Is Germany Finally Dealing With Its Abusive Colonial History?

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The Cameroon Minister of External Relations, H.E. Lejeune Mbella Mbella, and Minister of State at the German Federal Foreign Office, Katja Keul, in Yaoundé, Cameroon, October 2022. 
© 2022 MINREX Ministère des Relations Extérieures du Cameroun

A top German official gave a strong speech on the need for Germany to reckon with its abusive colonial past in Cameroon, a German colony between 1884 and 1919, and other former German colonies.

Katja Keul, minister of state at the German Federal Foreign Office, stated that “In Germany, we either played down or ignored the colonial period for far too long. As a society, as a government, and also as the Federal Foreign Office. … Let me put this quite bluntly: European colonialism was an unjust system.”

During her visit to Cameroon from October 30, 2022 to November 2, Keul paid tribute to Rudolf Douala Manga Bell, a Douala king and resistance leader against Germany’s colony in Cameroon. In 1914, the German colonial administration sentenced the king to death in a trial that violated due process, even at the time.

Keul said that “Colonialism led to unimaginable suffering. It destroyed the lives of many people in Africa. King Rudolf Manga Bell was one of them.”

Keul also discussed with Cameroon’s Prime Minister Joseph Dion Ngute the prospects of returning artifacts that were removed from Cameroon during the colonial era.

She committed the German government “to face up to this chapter of our history and to put an end to the shortcomings in coming to grips with it.”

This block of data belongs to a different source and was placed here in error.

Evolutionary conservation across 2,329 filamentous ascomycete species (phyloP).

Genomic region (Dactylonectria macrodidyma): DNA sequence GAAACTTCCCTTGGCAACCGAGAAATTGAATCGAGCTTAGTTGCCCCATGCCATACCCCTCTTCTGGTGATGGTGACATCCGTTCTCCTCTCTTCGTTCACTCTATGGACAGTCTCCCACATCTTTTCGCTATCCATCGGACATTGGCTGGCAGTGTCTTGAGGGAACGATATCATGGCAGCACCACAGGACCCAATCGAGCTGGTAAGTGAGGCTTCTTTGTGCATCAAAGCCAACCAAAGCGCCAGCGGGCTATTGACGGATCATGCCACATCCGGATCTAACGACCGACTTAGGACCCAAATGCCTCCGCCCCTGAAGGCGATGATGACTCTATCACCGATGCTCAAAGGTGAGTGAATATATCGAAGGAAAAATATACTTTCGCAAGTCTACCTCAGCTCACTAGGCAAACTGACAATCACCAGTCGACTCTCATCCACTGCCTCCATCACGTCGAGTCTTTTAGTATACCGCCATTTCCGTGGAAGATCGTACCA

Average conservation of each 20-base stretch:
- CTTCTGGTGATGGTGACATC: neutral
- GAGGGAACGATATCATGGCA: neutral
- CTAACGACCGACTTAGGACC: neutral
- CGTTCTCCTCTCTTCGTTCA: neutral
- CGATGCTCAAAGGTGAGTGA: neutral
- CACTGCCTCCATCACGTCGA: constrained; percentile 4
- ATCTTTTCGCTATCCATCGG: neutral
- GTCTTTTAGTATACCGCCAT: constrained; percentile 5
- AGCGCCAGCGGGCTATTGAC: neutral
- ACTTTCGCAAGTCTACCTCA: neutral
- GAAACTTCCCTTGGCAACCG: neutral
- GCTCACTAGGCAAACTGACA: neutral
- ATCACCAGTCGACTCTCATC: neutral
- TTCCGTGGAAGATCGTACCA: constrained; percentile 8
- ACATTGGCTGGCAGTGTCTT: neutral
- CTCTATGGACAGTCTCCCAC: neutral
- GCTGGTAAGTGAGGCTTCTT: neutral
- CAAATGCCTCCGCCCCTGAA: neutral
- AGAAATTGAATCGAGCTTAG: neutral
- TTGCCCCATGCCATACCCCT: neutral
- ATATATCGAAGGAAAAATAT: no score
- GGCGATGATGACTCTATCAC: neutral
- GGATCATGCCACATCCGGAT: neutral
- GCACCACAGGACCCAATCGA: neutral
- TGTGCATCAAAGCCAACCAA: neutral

Keul’s speech comes on the heels of Germany’s refusal in September to renegotiate a reparation deal related to the atrocities, now recognized by Germany as genocide, committed against the Herero and Nama peoples during Germany’s colonization of Namibia between 1885 and 1919. The “reconciliation agreement” was deemed a failure by, among others, colonial historians and representatives of the Herero and Nama, in part because the latter were not recognized as official partners during negotiations between the German and Namibian governments.

Studies have shown that Germany is grappling with structural racism within its institutions, such as the police, healthcare provision, and public employment services.

If the German government is serious about reckoning with its colonial past, it should reconsider its approach on reparations and examine how its colonial past affects racism in Germany today. The EU requires Germany to adopt a National Action Plan on Racism; adopting one addressing racism rooted in colonialism would be an important step.

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